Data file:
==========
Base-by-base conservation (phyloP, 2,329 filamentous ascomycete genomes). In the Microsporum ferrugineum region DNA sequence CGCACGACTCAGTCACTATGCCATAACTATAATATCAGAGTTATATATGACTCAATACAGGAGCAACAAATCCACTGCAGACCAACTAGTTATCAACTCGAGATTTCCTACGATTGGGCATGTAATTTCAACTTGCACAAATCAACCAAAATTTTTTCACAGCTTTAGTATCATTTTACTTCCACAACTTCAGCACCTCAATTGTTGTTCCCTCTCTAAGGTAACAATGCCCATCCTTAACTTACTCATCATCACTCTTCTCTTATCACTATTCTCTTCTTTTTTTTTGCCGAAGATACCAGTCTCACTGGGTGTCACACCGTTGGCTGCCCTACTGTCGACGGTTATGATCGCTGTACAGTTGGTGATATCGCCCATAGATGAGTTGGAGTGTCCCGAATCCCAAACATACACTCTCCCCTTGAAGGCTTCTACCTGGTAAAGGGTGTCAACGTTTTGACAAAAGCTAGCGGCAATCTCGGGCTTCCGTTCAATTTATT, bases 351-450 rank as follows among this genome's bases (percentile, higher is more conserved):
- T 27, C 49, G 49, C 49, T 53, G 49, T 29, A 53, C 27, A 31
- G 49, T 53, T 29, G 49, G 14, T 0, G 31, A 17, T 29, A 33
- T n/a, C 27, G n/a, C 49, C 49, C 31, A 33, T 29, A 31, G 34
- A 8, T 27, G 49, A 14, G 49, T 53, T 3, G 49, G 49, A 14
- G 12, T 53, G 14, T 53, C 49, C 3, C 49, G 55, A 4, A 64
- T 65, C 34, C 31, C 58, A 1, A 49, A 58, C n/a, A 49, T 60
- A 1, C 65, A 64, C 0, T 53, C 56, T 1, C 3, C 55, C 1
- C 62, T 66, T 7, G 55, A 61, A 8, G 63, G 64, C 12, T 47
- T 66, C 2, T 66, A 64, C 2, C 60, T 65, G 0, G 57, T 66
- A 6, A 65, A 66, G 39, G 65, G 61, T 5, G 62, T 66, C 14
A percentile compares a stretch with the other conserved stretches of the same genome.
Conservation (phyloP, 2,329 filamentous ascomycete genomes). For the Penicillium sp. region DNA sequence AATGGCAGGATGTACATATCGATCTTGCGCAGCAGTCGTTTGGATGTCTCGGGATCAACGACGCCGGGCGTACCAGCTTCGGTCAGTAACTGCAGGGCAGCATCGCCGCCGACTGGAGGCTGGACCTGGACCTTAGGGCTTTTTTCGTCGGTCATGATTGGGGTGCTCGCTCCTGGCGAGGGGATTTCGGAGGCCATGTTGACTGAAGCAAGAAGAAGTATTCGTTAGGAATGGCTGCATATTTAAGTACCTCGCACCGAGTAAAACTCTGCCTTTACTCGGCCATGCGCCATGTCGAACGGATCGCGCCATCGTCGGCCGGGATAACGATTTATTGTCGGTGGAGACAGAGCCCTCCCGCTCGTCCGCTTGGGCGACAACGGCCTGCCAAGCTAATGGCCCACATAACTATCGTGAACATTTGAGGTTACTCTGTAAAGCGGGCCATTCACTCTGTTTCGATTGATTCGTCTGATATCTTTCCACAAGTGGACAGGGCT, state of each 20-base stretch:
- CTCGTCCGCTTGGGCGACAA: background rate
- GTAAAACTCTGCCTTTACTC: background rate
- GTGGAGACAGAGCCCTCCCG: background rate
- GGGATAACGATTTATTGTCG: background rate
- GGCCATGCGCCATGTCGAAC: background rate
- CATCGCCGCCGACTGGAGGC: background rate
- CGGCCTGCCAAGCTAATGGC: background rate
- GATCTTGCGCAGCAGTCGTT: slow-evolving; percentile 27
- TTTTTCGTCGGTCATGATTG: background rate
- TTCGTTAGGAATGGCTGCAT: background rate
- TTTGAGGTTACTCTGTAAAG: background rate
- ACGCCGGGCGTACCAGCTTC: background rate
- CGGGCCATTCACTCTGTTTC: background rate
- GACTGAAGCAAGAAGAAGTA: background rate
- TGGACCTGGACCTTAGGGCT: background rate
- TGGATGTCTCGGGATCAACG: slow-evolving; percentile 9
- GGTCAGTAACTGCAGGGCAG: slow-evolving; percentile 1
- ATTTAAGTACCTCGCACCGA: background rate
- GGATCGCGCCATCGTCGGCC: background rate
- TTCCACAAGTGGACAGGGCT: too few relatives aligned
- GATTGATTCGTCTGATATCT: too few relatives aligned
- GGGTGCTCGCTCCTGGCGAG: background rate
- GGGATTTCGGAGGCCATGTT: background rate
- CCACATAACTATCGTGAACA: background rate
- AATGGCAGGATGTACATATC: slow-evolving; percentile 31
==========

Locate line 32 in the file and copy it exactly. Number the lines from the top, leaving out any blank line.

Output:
- GGATCGCGCCATCGTCGGCC: background rate